This story is over 5 years old.


Tech We've Used to Hunt the Loch Ness Monster

The tech-enabled hunt for Nessie goes way back before Google stepped in.
​Not the real Nessie. Image: ​StaraBlazkova/Wikimedia

​ Scotland's Loch Ness Lake harbours a deep secret. Legend has it that it's inhabited by the elusive, probably non-existent, Loch Ness Monster. And over the decades, many a monster hunter has wanted to capture it on camera—now including Google.

To celebrate the 1934 anniversary of the release of the " Surgeon's Pho​tograph," a hoax photograph of the Loch Ness monster taken by Robert Kenneth Wilson, Goog​le has brought its 360-degree Street View imagery of Loch Ness to Google Maps, so that anyone can hunt for Nessie from the comfort of their home.


Like the yeti and the chupa​cabra, a heavy-set creature with a row of spines on its back, the Loch Ness monster is a cryptid—a creature who is thought to exist, but has not been scientifically proven to do so. While some believe that Nessie could be a plesios​aur, a type of dinosaur that's been able to survive throughout the ages, others are convinced that Aliester Crowley, a magici​an and occultist, created the monster in the early 1900s while trying to conjure evil spirits at his home beside the Loch Ness.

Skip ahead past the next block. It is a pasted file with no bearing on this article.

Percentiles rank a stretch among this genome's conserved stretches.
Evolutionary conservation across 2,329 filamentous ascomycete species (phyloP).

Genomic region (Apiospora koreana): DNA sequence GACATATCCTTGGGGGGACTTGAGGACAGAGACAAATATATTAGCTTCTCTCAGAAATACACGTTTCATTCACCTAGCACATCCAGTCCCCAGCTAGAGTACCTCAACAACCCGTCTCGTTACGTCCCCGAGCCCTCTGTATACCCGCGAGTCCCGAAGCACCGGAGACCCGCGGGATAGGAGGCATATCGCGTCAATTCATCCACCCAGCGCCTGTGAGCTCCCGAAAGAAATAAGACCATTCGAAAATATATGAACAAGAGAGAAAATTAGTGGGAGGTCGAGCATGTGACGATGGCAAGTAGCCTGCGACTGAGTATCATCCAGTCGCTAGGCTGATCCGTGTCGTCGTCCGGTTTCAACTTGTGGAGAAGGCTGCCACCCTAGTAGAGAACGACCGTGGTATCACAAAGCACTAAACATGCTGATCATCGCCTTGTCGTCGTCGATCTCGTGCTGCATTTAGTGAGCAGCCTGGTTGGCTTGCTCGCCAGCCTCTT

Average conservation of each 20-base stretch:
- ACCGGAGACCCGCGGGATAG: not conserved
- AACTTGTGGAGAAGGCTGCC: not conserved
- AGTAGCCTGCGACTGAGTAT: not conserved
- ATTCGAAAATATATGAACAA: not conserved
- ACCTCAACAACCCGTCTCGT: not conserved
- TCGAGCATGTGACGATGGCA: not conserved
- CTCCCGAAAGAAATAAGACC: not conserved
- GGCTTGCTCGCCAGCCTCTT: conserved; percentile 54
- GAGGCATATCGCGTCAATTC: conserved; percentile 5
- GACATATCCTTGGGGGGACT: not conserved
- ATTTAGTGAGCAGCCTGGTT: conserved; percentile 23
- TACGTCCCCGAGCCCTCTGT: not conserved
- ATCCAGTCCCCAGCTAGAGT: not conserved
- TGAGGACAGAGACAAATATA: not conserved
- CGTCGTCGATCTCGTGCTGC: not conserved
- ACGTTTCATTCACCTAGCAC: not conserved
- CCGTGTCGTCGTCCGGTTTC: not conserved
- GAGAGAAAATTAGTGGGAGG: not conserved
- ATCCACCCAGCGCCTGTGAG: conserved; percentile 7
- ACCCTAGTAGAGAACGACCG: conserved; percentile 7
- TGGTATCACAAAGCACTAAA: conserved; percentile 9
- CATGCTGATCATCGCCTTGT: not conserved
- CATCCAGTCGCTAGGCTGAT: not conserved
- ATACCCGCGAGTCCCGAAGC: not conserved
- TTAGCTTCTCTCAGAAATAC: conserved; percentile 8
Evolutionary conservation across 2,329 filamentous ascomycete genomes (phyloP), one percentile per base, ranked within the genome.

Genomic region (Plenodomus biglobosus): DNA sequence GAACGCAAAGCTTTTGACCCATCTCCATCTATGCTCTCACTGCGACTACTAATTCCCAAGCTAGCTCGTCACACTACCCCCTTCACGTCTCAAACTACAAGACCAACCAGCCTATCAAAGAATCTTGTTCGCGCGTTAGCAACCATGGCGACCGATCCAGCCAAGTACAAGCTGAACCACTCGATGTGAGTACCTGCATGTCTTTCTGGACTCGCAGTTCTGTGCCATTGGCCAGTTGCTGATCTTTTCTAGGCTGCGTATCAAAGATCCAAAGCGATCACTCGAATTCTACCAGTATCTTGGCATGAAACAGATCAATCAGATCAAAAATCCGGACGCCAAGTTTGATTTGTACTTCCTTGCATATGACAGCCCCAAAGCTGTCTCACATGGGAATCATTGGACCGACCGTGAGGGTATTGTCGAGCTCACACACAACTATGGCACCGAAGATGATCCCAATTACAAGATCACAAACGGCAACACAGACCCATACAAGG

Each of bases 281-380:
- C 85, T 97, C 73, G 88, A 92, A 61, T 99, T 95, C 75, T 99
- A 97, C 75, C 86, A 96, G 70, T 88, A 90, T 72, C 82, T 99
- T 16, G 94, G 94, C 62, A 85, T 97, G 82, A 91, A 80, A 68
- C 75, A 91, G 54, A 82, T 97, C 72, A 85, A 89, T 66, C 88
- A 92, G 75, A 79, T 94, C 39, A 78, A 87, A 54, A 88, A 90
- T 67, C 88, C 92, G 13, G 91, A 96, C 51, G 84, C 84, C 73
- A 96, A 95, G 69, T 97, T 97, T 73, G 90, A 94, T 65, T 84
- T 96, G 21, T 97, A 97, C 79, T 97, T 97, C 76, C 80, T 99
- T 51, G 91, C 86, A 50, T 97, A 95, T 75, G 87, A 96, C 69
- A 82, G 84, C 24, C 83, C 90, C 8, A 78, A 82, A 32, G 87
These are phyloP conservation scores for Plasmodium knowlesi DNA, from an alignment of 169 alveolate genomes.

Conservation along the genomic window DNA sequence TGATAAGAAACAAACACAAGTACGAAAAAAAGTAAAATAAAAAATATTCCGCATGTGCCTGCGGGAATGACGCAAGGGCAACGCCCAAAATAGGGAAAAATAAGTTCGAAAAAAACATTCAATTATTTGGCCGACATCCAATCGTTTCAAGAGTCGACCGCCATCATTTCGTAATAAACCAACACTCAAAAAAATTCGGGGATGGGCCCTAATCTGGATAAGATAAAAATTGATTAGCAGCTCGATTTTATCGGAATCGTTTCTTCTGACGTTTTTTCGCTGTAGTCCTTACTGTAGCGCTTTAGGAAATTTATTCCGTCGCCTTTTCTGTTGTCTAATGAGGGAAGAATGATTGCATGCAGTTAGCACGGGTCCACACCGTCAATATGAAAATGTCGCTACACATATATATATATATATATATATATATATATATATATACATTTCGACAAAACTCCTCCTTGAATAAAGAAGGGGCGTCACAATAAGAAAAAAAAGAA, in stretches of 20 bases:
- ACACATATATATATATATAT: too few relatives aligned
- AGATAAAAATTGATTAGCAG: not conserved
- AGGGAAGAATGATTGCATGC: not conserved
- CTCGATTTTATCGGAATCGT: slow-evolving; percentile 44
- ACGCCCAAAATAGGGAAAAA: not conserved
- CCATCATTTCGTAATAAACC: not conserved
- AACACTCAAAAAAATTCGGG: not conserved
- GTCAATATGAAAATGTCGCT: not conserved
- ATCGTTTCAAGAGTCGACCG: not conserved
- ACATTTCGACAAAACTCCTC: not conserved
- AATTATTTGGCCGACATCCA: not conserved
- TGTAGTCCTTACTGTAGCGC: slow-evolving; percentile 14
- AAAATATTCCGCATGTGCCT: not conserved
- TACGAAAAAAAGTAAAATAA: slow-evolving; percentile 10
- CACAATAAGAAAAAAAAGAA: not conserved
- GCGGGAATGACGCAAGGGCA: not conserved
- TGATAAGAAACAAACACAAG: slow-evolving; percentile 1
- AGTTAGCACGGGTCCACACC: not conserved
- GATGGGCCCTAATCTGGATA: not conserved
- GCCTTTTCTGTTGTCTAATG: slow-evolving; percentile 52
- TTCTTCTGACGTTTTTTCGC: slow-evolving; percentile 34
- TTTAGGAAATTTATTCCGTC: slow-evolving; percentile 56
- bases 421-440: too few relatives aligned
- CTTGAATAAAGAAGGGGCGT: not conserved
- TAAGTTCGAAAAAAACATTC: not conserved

As the creature has captured the public imagination for decades, there have been many earlier technological efforts to capture it on camera, from underwater photography and sonar scanning to, now, Google's Street view.

Between 1960 and 1987, noted Nessie hunter Tim Di​nsdale went on 56 missions where he attempted to film the monster with his camera. For example, in April 1960, Dinsdale shot a brief piece of film of a mysterious object in the waters with a 16mm camera, using black and white film.

The Loch Ness Phenomena Investigation Bureau was established in 1962, with expeditions organised and led by Conservative MP David James. This group  p​rimarily focused on surface watches, where they mounted 35mm cine cameras with telephoto lenses either on fixed platforms or on vehicles driven around the loch. After failing to solve the mystery of the Loch Ness monster, the group disbanded in 1972.


In 1972, Ike Blonder, a member of the Academy of Applied Sciences, used ​sonar, underwater photography, dredging, and good old visual observation to try to scout out the monster. And in the same decade, MIT researcher Harold "Do​c" Edgerton also joined the quest. Edgerton used his expertise in strobe photography and sonar to look for Nessie.

The next decade, in 1987, naturalist Adrian​ Shine led a one-week long £1 ​million search for Nessie with Operation Deepscan. The project, according to a repo​rt by the BBC, was made up of a flotilla of 24 boats equipped with high-tech sonars, which trawled the Loch Ness for two days. As an avid Nessie hunter, Shine, who heads the Loch Ne​ss & Morar Project, has been active since 1973, meticulously logging more than 1000 supposed Nessie sightings.

With Street View, Google's taken the hunt for Nessie one step further. They've partnered with folks over at Catlin Seaview Survey, who dived into the lake and collected imagery along the way for Google's Street view maps. This, says Google, will let people the world over "imagine Nessie nestling within these dark, peat-filled waters."

Despite the advances in tech, and various missions to uncover the monster's whereabouts over the decades, true to the legend, the Loch Ness monster remains speculation. For now.